A sand castle would typically be composed out of an uncountable number of grains. That’s the way it has always been, and that’s the way it will continue to exist. Twists are good though, like the work of artist Vik Muniz and artist/researcher Marcelo Coelho that involves etching microscopic castles on a single grain of sand.
Muniz is best known for his massive drawings that could be seen from helicopters. Then one day, he thought what if a drawing could be both miniature and monumental at the same time. That would eventually lead to the conception of these majestic castles drawn on grains of sand, many of these grains are hardly more than half a millimeter in length.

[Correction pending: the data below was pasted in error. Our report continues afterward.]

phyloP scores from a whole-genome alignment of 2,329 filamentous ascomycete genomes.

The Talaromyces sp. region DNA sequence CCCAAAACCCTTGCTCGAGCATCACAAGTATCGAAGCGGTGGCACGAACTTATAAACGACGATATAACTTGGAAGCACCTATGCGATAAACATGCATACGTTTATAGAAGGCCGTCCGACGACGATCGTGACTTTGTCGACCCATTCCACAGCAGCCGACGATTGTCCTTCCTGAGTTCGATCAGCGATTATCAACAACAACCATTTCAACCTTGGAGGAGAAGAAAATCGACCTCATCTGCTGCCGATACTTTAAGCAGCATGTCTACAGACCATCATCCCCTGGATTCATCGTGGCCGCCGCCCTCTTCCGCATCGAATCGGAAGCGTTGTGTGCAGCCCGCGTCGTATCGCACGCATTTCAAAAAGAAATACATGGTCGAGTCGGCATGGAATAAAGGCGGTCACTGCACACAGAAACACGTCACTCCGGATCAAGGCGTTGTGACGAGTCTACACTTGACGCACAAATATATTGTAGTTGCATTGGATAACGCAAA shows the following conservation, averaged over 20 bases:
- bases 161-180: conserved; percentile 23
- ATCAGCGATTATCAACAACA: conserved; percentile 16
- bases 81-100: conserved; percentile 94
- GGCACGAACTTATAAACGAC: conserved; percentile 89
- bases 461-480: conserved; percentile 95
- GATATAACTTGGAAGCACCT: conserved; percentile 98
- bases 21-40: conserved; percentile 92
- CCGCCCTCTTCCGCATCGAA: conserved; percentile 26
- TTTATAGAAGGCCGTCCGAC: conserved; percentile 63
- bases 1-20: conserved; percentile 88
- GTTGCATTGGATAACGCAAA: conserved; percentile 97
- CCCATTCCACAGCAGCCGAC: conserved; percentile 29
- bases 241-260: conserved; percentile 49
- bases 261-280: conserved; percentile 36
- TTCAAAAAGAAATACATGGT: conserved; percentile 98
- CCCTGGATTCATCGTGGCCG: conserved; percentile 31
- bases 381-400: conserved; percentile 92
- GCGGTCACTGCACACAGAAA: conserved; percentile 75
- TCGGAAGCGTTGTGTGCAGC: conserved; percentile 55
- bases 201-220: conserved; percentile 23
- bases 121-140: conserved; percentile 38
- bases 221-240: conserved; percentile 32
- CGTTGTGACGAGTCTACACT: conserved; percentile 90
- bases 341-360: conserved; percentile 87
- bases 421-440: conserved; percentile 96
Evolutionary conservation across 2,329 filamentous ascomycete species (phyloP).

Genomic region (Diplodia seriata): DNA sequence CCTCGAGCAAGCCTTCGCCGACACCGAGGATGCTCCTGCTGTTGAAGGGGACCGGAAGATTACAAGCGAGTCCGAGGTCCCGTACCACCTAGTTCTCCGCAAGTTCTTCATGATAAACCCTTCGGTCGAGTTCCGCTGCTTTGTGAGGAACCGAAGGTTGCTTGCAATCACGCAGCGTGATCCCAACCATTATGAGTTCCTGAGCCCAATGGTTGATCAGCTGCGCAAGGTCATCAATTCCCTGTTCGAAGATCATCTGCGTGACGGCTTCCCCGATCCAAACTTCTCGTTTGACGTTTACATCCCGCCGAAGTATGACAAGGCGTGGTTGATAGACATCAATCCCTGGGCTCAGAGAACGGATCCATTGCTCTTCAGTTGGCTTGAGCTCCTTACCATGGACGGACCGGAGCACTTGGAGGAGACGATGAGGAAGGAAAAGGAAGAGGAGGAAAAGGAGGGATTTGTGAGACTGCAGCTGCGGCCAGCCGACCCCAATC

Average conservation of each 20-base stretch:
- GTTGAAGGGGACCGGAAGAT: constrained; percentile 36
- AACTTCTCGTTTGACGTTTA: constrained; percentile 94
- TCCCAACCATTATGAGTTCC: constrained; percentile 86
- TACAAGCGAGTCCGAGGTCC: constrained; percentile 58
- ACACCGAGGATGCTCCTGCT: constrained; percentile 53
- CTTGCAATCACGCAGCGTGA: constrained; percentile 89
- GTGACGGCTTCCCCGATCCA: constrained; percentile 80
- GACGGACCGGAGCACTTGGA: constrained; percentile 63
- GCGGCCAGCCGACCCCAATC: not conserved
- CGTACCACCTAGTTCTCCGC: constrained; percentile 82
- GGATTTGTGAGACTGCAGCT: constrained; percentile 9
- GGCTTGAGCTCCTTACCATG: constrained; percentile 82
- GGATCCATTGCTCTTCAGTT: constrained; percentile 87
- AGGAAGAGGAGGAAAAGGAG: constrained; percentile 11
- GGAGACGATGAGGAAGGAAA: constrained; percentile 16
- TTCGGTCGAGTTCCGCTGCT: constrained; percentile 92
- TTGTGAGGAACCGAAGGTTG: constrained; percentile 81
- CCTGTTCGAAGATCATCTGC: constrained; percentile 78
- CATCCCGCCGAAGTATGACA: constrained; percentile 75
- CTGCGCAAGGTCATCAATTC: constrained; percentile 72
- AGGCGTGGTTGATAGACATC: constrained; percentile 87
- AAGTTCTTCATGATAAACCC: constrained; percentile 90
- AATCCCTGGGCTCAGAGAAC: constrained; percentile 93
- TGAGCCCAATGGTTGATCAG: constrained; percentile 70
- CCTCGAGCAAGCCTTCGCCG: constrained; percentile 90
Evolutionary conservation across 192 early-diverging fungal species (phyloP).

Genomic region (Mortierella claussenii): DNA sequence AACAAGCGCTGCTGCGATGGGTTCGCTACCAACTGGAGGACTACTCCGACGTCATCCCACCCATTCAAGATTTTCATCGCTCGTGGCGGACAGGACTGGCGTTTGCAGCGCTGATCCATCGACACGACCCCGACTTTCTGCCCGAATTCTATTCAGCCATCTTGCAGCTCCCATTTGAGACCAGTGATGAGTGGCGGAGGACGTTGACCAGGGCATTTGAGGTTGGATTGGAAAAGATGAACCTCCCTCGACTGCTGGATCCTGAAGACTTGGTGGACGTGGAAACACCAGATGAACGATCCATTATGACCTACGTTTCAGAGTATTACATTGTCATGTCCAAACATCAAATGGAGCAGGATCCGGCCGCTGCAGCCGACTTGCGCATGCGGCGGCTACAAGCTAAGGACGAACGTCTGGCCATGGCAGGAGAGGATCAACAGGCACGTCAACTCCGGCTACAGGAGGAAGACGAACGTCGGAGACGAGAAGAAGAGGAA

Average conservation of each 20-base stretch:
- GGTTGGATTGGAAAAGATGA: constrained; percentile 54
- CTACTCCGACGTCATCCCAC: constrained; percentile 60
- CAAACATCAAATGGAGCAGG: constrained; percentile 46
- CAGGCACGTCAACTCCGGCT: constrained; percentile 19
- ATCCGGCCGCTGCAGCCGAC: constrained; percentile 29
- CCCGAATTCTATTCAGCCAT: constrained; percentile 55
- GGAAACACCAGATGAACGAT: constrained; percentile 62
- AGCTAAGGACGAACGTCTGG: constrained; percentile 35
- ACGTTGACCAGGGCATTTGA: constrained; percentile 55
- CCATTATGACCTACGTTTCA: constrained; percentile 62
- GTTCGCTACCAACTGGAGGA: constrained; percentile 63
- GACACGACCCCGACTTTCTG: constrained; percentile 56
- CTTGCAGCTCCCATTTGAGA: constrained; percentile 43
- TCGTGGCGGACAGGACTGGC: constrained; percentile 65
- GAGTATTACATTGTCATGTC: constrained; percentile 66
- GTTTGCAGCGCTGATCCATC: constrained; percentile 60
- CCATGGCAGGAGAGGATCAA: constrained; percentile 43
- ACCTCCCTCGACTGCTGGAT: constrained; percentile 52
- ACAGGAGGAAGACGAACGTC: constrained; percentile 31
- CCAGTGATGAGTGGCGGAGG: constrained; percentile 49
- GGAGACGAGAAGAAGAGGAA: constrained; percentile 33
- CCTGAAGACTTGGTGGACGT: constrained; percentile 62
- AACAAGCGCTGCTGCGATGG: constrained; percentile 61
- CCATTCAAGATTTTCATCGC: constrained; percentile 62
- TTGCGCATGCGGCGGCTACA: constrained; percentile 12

Coelho and Muniz put their heads together and devised a very complicated, highly technical process that would allow them to etch patterns on grains of sand. To start, Muniz created sketches of the castles using an 1807 invention, the camera lucida. The device projects the subject, or images in front of the viewer onto a piece of paper on which the artist is working. This allowed Muniz to trace the tiny castles.
On the next step, Coelho worked with these tiny drawings to find a way to etch them into sand. Several attempts destroyed the sand or were too difficult to view. After having worked for nearly four years on the problem, Coelho finally turned to Focused Ion Beam (FIB) and the project became a reality.
The drawings are so tiny, that each grain has to be scanned about nine times before the visual is clear enough to be printed. The macrophotographs are then displayed as four feet wide images.